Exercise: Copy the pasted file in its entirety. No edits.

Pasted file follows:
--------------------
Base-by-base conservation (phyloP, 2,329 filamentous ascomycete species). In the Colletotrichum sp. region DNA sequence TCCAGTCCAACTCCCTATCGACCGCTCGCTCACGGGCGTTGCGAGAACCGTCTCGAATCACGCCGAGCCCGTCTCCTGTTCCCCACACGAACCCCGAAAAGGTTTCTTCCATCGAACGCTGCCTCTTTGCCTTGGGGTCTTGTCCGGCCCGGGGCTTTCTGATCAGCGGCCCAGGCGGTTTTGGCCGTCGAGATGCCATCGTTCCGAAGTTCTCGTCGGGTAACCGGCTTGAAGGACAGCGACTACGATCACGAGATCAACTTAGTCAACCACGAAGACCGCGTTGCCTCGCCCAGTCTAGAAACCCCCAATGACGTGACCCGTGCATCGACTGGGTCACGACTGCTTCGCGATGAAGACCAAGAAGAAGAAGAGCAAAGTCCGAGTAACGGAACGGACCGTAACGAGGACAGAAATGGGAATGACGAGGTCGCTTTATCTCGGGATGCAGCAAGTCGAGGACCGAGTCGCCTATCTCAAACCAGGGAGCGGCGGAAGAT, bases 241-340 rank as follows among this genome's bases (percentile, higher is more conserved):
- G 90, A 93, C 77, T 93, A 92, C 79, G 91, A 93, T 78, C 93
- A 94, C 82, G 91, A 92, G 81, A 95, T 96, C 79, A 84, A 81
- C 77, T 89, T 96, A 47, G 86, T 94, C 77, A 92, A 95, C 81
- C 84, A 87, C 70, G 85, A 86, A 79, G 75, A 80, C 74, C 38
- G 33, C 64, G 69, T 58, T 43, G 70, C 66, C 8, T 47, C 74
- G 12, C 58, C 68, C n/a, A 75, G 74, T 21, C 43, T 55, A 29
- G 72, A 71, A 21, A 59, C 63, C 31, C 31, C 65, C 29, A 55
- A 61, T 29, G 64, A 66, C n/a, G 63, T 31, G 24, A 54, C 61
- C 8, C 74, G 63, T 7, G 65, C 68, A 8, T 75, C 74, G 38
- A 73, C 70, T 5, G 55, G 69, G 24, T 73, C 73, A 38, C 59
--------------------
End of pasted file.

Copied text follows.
Base-by-base conservation (phyloP, 2,329 filamentous ascomycete species). In the Colletotrichum sp. region DNA sequence TCCAGTCCAACTCCCTATCGACCGCTCGCTCACGGGCGTTGCGAGAACCGTCTCGAATCACGCCGAGCCCGTCTCCTGTTCCCCACACGAACCCCGAAAAGGTTTCTTCCATCGAACGCTGCCTCTTTGCCTTGGGGTCTTGTCCGGCCCGGGGCTTTCTGATCAGCGGCCCAGGCGGTTTTGGCCGTCGAGATGCCATCGTTCCGAAGTTCTCGTCGGGTAACCGGCTTGAAGGACAGCGACTACGATCACGAGATCAACTTAGTCAACCACGAAGACCGCGTTGCCTCGCCCAGTCTAGAAACCCCCAATGACGTGACCCGTGCATCGACTGGGTCACGACTGCTTCGCGATGAAGACCAAGAAGAAGAAGAGCAAAGTCCGAGTAACGGAACGGACCGTAACGAGGACAGAAATGGGAATGACGAGGTCGCTTTATCTCGGGATGCAGCAAGTCGAGGACCGAGTCGCCTATCTCAAACCAGGGAGCGGCGGAAGAT, bases 241-340 rank as follows among this genome's bases (percentile, higher is more conserved):
- G 90, A 93, C 77, T 93, A 92, C 79, G 91, A 93, T 78, C 93
- A 94, C 82, G 91, A 92, G 81, A 95, T 96, C 79, A 84, A 81
- C 77, T 89, T 96, A 47, G 86, T 94, C 77, A 92, A 95, C 81
- C 84, A 87, C 70, G 85, A 86, A 79, G 75, A 80, C 74, C 38
- G 33, C 64, G 69, T 58, T 43, G 70, C 66, C 8, T 47, C 74
- G 12, C 58, C 68, C n/a, A 75, G 74, T 21, C 43, T 55, A 29
- G 72, A 71, A 21, A 59, C 63, C 31, C 31, C 65, C 29, A 55
- A 61, T 29, G 64, A 66, C n/a, G 63, T 31, G 24, A 54, C 61
- C 8, C 74, G 63, T 7, G 65, C 68, A 8, T 75, C 74, G 38
- A 73, C 70, T 5, G 55, G 69, G 24, T 73, C 73, A 38, C 59